Authorities in Brussels hit nightclubs with tax on dancing
Authorities in Brussels are enforcing one of Europe's more obscure fiscal levies: a tax on dancing.
Cafes, bars and clubs must pay the government 40 cents for every one of their dancing customers, per night. The tax was introduced in 2014, but authorities are clamping down on unpaid fees in the run-up to Christmas.
One Brussels club, which has been hit with a bill for almost €2,000 for its toe-tapping customers, has even asked revellers to “please stop dancing” using tongue-in-cheek posters on its windows.
“The tax inspector explained that the tax is based on the number of people dancing,” Nicholas Boochie, artistic director of Bonnefooi, told local website Bruzz. But the tax has raised a question we’d never thought we’d have to ponder: “Is throwing your arms in the air dancing?” Boochie asked, presumably looking for a way to avoid paying the fee.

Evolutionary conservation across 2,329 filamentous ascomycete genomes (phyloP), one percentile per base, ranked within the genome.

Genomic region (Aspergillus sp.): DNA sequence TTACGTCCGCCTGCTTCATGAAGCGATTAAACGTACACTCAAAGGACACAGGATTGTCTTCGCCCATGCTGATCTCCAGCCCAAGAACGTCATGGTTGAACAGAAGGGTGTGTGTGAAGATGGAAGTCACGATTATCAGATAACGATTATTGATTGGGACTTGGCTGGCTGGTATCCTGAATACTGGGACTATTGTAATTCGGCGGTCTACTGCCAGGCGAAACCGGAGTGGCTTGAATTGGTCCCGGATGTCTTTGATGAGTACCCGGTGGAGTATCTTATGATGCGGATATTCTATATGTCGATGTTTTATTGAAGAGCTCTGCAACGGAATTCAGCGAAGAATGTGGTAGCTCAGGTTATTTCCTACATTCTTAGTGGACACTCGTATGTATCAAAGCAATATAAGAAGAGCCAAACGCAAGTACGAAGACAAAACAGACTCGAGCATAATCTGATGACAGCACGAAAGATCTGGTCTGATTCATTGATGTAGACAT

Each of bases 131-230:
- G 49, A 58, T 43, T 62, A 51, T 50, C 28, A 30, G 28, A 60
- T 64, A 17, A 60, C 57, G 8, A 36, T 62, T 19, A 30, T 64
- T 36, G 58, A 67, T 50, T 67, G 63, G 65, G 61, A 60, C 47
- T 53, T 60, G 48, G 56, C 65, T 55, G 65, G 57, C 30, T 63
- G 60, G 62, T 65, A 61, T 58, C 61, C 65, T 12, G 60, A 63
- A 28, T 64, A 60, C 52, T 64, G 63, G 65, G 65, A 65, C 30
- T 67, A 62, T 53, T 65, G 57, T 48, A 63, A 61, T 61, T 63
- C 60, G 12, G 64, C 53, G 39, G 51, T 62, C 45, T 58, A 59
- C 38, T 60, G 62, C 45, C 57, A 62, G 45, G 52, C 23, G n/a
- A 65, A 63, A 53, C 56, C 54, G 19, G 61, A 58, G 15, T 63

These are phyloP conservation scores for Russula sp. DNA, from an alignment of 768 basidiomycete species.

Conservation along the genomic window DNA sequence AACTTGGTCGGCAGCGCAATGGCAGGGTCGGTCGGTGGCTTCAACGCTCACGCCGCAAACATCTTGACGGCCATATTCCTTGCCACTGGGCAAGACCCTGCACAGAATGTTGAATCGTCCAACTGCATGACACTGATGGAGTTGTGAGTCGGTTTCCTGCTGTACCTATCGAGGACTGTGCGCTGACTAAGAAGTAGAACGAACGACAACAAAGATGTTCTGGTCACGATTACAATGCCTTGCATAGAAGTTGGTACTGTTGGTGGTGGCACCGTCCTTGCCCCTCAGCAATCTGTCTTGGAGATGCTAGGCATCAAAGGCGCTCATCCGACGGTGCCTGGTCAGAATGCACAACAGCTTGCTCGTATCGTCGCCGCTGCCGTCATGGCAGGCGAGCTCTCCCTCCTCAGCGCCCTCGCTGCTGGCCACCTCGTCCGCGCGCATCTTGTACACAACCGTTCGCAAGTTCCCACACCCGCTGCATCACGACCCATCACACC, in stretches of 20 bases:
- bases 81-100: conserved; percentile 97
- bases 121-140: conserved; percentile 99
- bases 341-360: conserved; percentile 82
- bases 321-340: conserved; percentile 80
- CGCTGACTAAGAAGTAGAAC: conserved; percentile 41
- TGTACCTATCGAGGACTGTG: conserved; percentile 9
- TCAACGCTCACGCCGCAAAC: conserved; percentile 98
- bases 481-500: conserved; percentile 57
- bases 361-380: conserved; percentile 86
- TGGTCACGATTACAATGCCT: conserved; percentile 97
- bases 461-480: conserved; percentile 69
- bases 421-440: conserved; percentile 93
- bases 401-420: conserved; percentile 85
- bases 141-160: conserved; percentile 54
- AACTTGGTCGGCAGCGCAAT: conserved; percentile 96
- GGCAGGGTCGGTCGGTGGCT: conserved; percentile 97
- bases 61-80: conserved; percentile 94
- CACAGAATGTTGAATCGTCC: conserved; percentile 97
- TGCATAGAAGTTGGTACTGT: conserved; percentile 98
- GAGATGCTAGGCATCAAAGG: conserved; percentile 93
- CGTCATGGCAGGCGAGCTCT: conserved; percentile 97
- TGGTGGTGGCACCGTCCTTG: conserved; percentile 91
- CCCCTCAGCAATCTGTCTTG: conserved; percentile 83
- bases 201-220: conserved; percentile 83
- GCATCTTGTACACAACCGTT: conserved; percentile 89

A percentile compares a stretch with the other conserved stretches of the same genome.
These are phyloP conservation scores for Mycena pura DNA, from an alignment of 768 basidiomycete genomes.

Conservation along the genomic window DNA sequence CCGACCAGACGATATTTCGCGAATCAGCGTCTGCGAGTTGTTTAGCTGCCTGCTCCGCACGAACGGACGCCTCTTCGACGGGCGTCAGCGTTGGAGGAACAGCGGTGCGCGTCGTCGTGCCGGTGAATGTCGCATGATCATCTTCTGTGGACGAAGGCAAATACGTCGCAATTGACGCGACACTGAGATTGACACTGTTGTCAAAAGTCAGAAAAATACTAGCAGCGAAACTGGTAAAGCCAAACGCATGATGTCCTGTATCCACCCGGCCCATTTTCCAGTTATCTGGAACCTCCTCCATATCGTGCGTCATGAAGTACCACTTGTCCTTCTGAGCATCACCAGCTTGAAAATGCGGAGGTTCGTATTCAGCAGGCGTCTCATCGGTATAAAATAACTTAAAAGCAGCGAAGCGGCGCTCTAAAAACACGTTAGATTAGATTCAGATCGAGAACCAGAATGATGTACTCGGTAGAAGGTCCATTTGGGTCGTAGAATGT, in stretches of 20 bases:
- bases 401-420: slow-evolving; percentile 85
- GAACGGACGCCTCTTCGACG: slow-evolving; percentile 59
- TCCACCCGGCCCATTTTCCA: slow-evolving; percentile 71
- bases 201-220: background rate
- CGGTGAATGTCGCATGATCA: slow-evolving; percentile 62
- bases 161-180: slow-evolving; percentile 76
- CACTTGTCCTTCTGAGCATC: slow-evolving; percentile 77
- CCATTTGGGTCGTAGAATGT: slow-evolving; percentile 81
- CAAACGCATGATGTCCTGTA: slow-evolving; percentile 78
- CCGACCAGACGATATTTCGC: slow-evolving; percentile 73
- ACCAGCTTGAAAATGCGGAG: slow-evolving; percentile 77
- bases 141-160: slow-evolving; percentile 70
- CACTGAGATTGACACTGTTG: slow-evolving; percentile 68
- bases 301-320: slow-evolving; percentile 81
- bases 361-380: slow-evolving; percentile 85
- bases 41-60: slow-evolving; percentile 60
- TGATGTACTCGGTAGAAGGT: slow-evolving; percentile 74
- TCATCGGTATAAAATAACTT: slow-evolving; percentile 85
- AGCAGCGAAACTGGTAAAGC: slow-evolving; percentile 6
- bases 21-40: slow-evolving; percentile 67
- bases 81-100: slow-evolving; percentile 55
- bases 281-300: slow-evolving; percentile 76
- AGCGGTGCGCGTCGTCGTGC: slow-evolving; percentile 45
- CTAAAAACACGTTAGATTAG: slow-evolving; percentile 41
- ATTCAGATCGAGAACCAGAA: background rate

According to the city’s finance department, public dancing is a costly business for Brussels, “entail[ing] additional expenditure, in particular in the field of safety, public peace and public order.” The ‘dancing tax’ covers these outgoings.
It looks like Bonnefooi won’t be the only one to receive a retrospective bill: “Sometimes taxes are applied, but there are not enough officials to collect them,” Marc Van Muylders, of Horeca Bruxelles, told Bruzz.
Boochie said that he would prefer to use the €2,000 levy to pay for more performers at his club. “I first thought it was a joke, but it really does turn out to be true,” he added.